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Old 02-27-2012, 12:47 PM   #11
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I have yet to meet anyone who was happy with the Lee progressive press. They make some good products. The dies work well. Most of the molds are fine. The factory crimp die is cool. I have products from Dillon, RCBS, Lyman, Lee, MEC, Magma.

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Old 02-27-2012, 02:47 PM   #12
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I haven't bought one yet, but all the old guys at my range are always encouraging me to buy a dillion. I'm actually looking into that one.

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Old 02-27-2012, 02:59 PM   #13
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I haven't bought one yet, but all the old guys at my range are always encouraging me to buy a dillion. I'm actually looking into that one.
Yeah the Dillons are nice but they run a pretty penny and just starting out I don't want to spend too much and find out it's not for me or blow myself up.
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Old 02-27-2012, 03:09 PM   #14
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".. looking at the Lee Pro 1000 Progressive press. Any opinion on that one?"

Silver, it's a good press but no noob needs the complexity of a progressive to learn on. Far too many things are happening at once on a progressive for safety and they're usually tricky to swap calibers on. Leave the various specialty presses until later. The choice of press type depends on what you want to do but the most versatile press is a sturdy single stage; most of us never need anything else!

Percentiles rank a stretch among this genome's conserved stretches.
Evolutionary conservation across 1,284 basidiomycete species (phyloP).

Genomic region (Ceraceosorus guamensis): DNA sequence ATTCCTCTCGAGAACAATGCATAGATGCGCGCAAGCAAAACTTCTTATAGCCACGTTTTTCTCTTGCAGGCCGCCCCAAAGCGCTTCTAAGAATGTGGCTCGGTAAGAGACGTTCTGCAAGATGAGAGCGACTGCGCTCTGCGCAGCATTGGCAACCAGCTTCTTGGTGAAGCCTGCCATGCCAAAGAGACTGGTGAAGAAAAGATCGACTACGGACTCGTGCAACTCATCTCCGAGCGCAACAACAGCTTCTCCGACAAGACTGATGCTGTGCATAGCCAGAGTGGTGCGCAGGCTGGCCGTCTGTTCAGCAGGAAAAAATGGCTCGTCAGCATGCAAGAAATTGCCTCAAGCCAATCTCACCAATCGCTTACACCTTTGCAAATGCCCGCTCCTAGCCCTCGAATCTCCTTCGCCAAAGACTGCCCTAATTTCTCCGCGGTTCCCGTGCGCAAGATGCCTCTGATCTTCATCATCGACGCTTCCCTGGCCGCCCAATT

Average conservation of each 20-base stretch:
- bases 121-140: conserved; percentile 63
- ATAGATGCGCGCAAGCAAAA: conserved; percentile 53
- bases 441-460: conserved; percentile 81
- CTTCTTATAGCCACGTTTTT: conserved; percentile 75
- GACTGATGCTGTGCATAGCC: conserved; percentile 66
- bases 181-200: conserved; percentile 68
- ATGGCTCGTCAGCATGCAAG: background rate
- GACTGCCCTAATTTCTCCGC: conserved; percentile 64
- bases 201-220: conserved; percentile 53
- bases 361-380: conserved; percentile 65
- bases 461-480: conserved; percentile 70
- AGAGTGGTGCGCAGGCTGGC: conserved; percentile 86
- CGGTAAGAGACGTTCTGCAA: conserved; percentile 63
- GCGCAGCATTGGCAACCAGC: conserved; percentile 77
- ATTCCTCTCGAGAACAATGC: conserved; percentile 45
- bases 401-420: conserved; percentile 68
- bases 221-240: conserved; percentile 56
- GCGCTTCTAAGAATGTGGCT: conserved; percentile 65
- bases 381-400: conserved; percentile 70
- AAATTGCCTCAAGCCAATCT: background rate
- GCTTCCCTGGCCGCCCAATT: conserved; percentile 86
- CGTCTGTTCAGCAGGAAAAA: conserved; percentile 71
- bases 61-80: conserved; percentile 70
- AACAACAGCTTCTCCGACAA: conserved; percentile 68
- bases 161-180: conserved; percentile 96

All our makers produce good stuff. Lee makes the widest range of presses with something for different needs, it's up to the buyer to choose what he needs and then to use it intelligently. (A lot of people do neither and then blame the tool for their failures!) Fact is, and strong personal brand loyalties and unmeasured impressions of "quality" aside, all presses of similar design that look a lot alike will work alike and will last just as long. Lee's cast iron/steel Clasic Cast single stage is the current superior press of its type, at any price, due to it's better user features (but ignore the bushing die holder system); if the CC had been available when I got my Rock Chucker that's what I would have today.

Individual impressions of any one brand of dies having 'closer tolerances' without measurements is meaningless. Actually, SAMMI's tolerance specifications are a range, not a specific point. Our makers all work to make dies within that tolerance range, any die inside the tolerance range is fully intolerance and any maker will replace anything that needs to be replaced. All meaning that, on average, there's as much variation between individual dies from the same maker as between makers. Including Lee's.

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Old 02-27-2012, 03:53 PM   #15
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".. looking at the Lee Pro 1000 Progressive press. Any opinion on that one?"